The comparative advantage is a theory that explains how the world economy is affected by availability of productive resources within a country. It is simply the situation where a country cannot provide everything for itself hence import them from the other countries that have the required resources in large amount. Therefore, it gave rise to the opportunity cost, which is among the fundamental aspects of production. This means that when the opportunity cost is low the country is said to have a comparative advantages in the production sector.
There is an assumption that the comparative advantage of a country takes place in a one-factor economy. The comparative advantage plays a big role in determining the pattern, which is recommended or suitable for the international trade. The key factor for a one-factor economy is the productivity of labor in a variety of industries normally referred to as the unit labor. The concept of unit labor refers to the inverse of production. In the fig. 3-3, the increase in the production of cheese in an hour means that the unit labor requirement is relatively low.
The available resources in the economy of a given country are always limited hence influencing or limiting the level or what is to be produced. Therefore, there are introduction of trade-offs that demand for production of one particular product over the others. The economic resources determining the number of goods that can be produced in a one-factor economy. In a business perspective, people try to maximize their profits or earning thus serving as a tool to determine the supply and the relative price of the two goods in a competitive market.
Using two distinct goods in a one-factor economy would mean that the opportunity cost of the two products is equal to their unit labor requirement ratios. In other terms, one country may be having a high productive of a given product whereas the other experience high productivity levels of the other product. This assumption is supported by the argument that comparative advantage requires the four factors of production.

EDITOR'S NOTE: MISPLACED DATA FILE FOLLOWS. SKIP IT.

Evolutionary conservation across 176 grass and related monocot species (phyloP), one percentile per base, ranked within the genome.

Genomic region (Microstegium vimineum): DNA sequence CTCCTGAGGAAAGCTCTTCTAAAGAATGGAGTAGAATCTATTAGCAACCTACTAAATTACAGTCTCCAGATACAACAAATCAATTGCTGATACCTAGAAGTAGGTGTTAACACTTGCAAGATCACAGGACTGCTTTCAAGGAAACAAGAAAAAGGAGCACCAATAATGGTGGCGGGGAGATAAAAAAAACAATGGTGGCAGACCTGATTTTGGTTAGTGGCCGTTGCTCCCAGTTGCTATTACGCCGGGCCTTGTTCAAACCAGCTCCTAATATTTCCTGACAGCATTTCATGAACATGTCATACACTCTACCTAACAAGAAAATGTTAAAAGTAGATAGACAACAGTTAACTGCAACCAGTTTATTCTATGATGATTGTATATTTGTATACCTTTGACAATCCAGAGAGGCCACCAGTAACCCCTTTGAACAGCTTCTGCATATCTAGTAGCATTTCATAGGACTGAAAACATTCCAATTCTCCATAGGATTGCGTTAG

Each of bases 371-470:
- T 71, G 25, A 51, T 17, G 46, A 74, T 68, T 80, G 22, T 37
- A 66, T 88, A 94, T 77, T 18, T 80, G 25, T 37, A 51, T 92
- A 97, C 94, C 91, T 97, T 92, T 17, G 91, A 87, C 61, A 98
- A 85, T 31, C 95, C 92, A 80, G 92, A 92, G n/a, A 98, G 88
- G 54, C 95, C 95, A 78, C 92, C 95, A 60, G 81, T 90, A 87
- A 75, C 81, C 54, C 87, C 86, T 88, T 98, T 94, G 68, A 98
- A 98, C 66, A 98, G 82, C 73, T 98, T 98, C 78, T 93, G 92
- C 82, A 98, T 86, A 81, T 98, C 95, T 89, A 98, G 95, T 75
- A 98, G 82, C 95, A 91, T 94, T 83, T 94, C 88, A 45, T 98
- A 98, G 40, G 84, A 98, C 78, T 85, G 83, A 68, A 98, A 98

In this context, the relative price of the two products is determined by the competitive equilibrium of supply and demand. It is very essential to monitor the relationship between different market shares. In fig. 3-3, the market share deals with the production of cheese and wine. One country exports the product (cheese) and in return, it would be able to import the other product (wine) and vice versa. The relationship between the two markets needs to be compared together since it would be unreliable to evaluate them in isolation. The general equilibrium analysis of the two markets would indicate the relative price during and after the trading activities.
The suitable ways of monitoring, the trends of the two markets are by focusing on their relative demand and supply along with the quantities of the two goods. This implies that a major concern would be on the number of Cheese in the supply or in demand, which would be divided by the amount of the other product (wine). The world general equilibrium has it that the relative demand curve that is denoted by RD and relative supply curve denoted by RS in fig 3-3 are equal. Their point of intersection is used to show the relative price of the world. The diagram indicates that the sales of cheese would be minimal when there is a drop in the relative price whereas the increase above the intersection point the labor would the same but would increase it supplies.
Hunt, Shelby D., and Robert M. Morgan. "The comparative advantage theory of competition." The Journal of Marketing Ed (2000): 1-15.